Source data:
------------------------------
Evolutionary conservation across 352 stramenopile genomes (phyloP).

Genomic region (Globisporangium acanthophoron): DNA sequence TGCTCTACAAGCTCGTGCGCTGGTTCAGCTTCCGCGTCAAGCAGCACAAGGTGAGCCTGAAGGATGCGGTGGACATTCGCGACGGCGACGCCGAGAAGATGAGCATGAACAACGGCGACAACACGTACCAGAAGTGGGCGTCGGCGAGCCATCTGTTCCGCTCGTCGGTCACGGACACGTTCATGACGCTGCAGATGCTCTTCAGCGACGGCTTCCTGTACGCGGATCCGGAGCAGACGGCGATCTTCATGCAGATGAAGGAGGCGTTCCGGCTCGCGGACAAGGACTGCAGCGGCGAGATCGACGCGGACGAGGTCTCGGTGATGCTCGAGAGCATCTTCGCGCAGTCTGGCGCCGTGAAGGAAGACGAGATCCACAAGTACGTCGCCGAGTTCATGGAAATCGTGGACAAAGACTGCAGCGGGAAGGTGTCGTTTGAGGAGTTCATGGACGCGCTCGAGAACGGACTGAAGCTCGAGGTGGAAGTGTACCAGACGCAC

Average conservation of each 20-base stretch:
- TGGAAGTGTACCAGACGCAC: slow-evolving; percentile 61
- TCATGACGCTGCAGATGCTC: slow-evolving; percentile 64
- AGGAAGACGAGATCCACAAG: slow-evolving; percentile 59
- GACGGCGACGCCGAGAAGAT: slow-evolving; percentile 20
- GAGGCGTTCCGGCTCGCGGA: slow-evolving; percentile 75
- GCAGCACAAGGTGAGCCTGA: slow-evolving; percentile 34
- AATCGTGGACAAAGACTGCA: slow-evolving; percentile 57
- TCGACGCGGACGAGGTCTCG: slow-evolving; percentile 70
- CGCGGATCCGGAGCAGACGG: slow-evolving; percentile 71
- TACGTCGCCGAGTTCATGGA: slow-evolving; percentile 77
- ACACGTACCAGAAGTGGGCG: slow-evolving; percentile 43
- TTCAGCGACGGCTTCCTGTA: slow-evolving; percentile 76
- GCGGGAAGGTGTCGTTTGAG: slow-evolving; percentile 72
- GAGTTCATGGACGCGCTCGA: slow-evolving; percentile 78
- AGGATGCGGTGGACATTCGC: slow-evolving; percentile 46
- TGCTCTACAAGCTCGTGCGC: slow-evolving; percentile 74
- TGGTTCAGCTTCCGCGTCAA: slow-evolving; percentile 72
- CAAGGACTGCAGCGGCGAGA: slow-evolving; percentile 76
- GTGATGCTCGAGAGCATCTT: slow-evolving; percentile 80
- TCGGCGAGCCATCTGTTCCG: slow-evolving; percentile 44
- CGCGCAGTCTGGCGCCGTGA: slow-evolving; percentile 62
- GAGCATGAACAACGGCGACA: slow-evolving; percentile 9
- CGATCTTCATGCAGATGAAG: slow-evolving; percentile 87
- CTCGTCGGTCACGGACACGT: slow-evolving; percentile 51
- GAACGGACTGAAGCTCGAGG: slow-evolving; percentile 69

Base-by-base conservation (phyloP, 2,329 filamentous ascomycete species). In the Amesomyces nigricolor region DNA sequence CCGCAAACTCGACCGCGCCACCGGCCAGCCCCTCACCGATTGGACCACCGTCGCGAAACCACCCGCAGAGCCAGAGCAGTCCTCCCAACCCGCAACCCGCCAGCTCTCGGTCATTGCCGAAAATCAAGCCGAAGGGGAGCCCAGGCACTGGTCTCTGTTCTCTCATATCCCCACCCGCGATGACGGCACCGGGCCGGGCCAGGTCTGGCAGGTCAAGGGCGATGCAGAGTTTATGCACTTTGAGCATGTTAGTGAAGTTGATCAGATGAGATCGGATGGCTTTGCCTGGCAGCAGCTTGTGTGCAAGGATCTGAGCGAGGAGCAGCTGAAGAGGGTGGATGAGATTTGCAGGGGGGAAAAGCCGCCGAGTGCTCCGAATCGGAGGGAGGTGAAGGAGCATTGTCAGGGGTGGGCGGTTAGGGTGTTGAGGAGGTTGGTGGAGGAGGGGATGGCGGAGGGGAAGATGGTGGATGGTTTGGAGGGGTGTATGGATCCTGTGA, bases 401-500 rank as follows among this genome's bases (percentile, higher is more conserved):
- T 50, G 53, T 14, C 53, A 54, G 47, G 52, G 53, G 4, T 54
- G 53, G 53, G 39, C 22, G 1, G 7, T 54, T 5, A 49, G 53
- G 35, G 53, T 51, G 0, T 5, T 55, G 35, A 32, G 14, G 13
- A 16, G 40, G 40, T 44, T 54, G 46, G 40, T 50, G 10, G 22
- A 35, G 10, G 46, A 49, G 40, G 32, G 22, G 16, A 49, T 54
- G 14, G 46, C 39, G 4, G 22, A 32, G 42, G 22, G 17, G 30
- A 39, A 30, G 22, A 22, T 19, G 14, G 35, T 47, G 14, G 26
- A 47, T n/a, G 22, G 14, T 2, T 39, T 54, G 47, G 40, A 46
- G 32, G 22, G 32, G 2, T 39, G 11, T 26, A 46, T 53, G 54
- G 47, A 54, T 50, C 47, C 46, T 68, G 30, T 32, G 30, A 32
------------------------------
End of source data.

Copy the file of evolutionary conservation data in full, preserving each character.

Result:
Evolutionary conservation across 352 stramenopile genomes (phyloP).

Genomic region (Globisporangium acanthophoron): DNA sequence TGCTCTACAAGCTCGTGCGCTGGTTCAGCTTCCGCGTCAAGCAGCACAAGGTGAGCCTGAAGGATGCGGTGGACATTCGCGACGGCGACGCCGAGAAGATGAGCATGAACAACGGCGACAACACGTACCAGAAGTGGGCGTCGGCGAGCCATCTGTTCCGCTCGTCGGTCACGGACACGTTCATGACGCTGCAGATGCTCTTCAGCGACGGCTTCCTGTACGCGGATCCGGAGCAGACGGCGATCTTCATGCAGATGAAGGAGGCGTTCCGGCTCGCGGACAAGGACTGCAGCGGCGAGATCGACGCGGACGAGGTCTCGGTGATGCTCGAGAGCATCTTCGCGCAGTCTGGCGCCGTGAAGGAAGACGAGATCCACAAGTACGTCGCCGAGTTCATGGAAATCGTGGACAAAGACTGCAGCGGGAAGGTGTCGTTTGAGGAGTTCATGGACGCGCTCGAGAACGGACTGAAGCTCGAGGTGGAAGTGTACCAGACGCAC

Average conservation of each 20-base stretch:
- TGGAAGTGTACCAGACGCAC: slow-evolving; percentile 61
- TCATGACGCTGCAGATGCTC: slow-evolving; percentile 64
- AGGAAGACGAGATCCACAAG: slow-evolving; percentile 59
- GACGGCGACGCCGAGAAGAT: slow-evolving; percentile 20
- GAGGCGTTCCGGCTCGCGGA: slow-evolving; percentile 75
- GCAGCACAAGGTGAGCCTGA: slow-evolving; percentile 34
- AATCGTGGACAAAGACTGCA: slow-evolving; percentile 57
- TCGACGCGGACGAGGTCTCG: slow-evolving; percentile 70
- CGCGGATCCGGAGCAGACGG: slow-evolving; percentile 71
- TACGTCGCCGAGTTCATGGA: slow-evolving; percentile 77
- ACACGTACCAGAAGTGGGCG: slow-evolving; percentile 43
- TTCAGCGACGGCTTCCTGTA: slow-evolving; percentile 76
- GCGGGAAGGTGTCGTTTGAG: slow-evolving; percentile 72
- GAGTTCATGGACGCGCTCGA: slow-evolving; percentile 78
- AGGATGCGGTGGACATTCGC: slow-evolving; percentile 46
- TGCTCTACAAGCTCGTGCGC: slow-evolving; percentile 74
- TGGTTCAGCTTCCGCGTCAA: slow-evolving; percentile 72
- CAAGGACTGCAGCGGCGAGA: slow-evolving; percentile 76
- GTGATGCTCGAGAGCATCTT: slow-evolving; percentile 80
- TCGGCGAGCCATCTGTTCCG: slow-evolving; percentile 44
- CGCGCAGTCTGGCGCCGTGA: slow-evolving; percentile 62
- GAGCATGAACAACGGCGACA: slow-evolving; percentile 9
- CGATCTTCATGCAGATGAAG: slow-evolving; percentile 87
- CTCGTCGGTCACGGACACGT: slow-evolving; percentile 51
- GAACGGACTGAAGCTCGAGG: slow-evolving; percentile 69

Base-by-base conservation (phyloP, 2,329 filamentous ascomycete species). In the Amesomyces nigricolor region DNA sequence CCGCAAACTCGACCGCGCCACCGGCCAGCCCCTCACCGATTGGACCACCGTCGCGAAACCACCCGCAGAGCCAGAGCAGTCCTCCCAACCCGCAACCCGCCAGCTCTCGGTCATTGCCGAAAATCAAGCCGAAGGGGAGCCCAGGCACTGGTCTCTGTTCTCTCATATCCCCACCCGCGATGACGGCACCGGGCCGGGCCAGGTCTGGCAGGTCAAGGGCGATGCAGAGTTTATGCACTTTGAGCATGTTAGTGAAGTTGATCAGATGAGATCGGATGGCTTTGCCTGGCAGCAGCTTGTGTGCAAGGATCTGAGCGAGGAGCAGCTGAAGAGGGTGGATGAGATTTGCAGGGGGGAAAAGCCGCCGAGTGCTCCGAATCGGAGGGAGGTGAAGGAGCATTGTCAGGGGTGGGCGGTTAGGGTGTTGAGGAGGTTGGTGGAGGAGGGGATGGCGGAGGGGAAGATGGTGGATGGTTTGGAGGGGTGTATGGATCCTGTGA, bases 401-500 rank as follows among this genome's bases (percentile, higher is more conserved):
- T 50, G 53, T 14, C 53, A 54, G 47, G 52, G 53, G 4, T 54
- G 53, G 53, G 39, C 22, G 1, G 7, T 54, T 5, A 49, G 53
- G 35, G 53, T 51, G 0, T 5, T 55, G 35, A 32, G 14, G 13
- A 16, G 40, G 40, T 44, T 54, G 46, G 40, T 50, G 10, G 22
- A 35, G 10, G 46, A 49, G 40, G 32, G 22, G 16, A 49, T 54
- G 14, G 46, C 39, G 4, G 22, A 32, G 42, G 22, G 17, G 30
- A 39, A 30, G 22, A 22, T 19, G 14, G 35, T 47, G 14, G 26
- A 47, T n/a, G 22, G 14, T 2, T 39, T 54, G 47, G 40, A 46
- G 32, G 22, G 32, G 2, T 39, G 11, T 26, A 46, T 53, G 54
- G 47, A 54, T 50, C 47, C 46, T 68, G 30, T 32, G 30, A 32